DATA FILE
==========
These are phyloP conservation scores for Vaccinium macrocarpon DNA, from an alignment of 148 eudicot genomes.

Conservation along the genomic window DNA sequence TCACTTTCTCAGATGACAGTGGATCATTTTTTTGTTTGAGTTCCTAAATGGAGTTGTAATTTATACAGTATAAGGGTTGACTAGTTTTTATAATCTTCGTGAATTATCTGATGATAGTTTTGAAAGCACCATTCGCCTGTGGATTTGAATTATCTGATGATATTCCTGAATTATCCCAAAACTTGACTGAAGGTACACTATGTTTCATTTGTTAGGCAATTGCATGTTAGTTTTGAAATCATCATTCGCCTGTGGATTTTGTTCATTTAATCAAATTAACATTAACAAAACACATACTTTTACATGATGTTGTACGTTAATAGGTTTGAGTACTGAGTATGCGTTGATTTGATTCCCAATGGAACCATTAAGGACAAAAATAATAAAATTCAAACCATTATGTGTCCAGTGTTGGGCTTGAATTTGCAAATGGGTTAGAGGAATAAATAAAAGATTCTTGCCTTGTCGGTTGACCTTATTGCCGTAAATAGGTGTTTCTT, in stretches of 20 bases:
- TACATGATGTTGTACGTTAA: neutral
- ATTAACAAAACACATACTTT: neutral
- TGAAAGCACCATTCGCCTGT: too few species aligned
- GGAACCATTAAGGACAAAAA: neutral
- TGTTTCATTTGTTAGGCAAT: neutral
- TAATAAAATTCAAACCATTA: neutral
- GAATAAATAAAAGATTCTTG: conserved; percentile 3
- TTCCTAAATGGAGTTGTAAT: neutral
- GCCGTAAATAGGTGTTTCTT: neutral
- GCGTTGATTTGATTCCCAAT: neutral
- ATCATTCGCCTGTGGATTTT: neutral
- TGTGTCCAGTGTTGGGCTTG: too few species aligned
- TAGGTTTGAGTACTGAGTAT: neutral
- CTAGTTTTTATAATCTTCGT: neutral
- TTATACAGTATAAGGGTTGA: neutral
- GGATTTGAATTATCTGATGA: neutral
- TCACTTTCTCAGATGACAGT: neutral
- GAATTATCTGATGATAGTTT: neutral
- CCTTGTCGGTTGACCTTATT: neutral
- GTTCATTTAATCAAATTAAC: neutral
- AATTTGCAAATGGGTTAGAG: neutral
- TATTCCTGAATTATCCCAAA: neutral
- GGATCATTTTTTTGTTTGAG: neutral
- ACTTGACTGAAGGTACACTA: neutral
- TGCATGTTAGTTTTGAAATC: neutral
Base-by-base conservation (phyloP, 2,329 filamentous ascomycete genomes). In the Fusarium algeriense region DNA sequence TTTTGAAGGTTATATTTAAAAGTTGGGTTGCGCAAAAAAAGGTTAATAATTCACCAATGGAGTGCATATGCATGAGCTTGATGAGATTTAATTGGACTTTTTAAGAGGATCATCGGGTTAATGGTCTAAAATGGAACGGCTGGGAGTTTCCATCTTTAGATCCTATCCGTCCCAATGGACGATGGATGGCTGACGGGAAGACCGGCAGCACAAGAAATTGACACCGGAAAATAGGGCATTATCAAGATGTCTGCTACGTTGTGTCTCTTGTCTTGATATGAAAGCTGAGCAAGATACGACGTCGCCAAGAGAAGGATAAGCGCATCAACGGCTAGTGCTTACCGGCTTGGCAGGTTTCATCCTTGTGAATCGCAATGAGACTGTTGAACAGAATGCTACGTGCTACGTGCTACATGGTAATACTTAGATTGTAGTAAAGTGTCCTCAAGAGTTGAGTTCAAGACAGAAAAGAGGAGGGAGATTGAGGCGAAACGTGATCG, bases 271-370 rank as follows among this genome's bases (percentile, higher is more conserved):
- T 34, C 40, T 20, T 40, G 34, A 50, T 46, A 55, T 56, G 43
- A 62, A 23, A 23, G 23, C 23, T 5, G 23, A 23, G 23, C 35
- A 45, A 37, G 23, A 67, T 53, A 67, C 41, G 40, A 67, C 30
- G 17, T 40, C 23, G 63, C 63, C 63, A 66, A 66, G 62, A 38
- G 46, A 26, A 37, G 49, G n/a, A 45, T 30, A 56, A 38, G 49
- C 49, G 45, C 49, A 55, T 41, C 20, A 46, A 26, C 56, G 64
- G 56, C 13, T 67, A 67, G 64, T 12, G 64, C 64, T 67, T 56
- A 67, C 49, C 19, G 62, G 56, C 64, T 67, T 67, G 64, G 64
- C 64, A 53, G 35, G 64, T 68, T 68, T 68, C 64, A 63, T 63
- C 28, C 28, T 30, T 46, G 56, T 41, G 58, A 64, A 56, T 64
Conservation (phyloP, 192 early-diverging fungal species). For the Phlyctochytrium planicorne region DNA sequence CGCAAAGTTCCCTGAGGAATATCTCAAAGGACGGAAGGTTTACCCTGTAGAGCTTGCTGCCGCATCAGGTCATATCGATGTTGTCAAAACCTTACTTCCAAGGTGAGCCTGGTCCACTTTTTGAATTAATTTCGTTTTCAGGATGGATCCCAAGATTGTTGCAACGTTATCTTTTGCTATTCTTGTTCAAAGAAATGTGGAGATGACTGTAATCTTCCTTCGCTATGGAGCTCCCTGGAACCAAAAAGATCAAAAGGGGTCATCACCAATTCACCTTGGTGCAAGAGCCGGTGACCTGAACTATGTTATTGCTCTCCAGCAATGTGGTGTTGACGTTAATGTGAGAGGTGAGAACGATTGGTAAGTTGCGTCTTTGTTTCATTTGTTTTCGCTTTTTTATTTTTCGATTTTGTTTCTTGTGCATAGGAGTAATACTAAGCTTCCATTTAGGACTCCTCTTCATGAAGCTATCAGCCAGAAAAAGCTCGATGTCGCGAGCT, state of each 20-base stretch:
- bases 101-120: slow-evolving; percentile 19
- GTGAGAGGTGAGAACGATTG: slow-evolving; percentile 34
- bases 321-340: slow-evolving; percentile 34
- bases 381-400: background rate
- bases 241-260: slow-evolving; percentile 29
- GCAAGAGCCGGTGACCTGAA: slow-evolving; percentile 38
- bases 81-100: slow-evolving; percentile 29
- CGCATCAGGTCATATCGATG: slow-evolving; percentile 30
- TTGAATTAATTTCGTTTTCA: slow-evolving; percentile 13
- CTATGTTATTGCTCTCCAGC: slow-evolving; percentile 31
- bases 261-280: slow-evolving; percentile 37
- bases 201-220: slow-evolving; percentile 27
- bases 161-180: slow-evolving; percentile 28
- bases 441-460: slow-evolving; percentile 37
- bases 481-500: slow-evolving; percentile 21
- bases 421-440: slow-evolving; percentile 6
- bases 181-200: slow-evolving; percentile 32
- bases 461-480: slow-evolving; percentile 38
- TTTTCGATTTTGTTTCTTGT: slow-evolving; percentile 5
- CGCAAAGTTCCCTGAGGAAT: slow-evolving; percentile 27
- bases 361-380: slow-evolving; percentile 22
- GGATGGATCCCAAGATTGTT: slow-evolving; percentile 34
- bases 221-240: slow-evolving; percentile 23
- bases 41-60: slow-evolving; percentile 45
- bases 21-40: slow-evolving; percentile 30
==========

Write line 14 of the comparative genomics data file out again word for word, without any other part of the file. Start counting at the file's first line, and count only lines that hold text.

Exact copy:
- TGTGTCCAGTGTTGGGCTTG: too few species aligned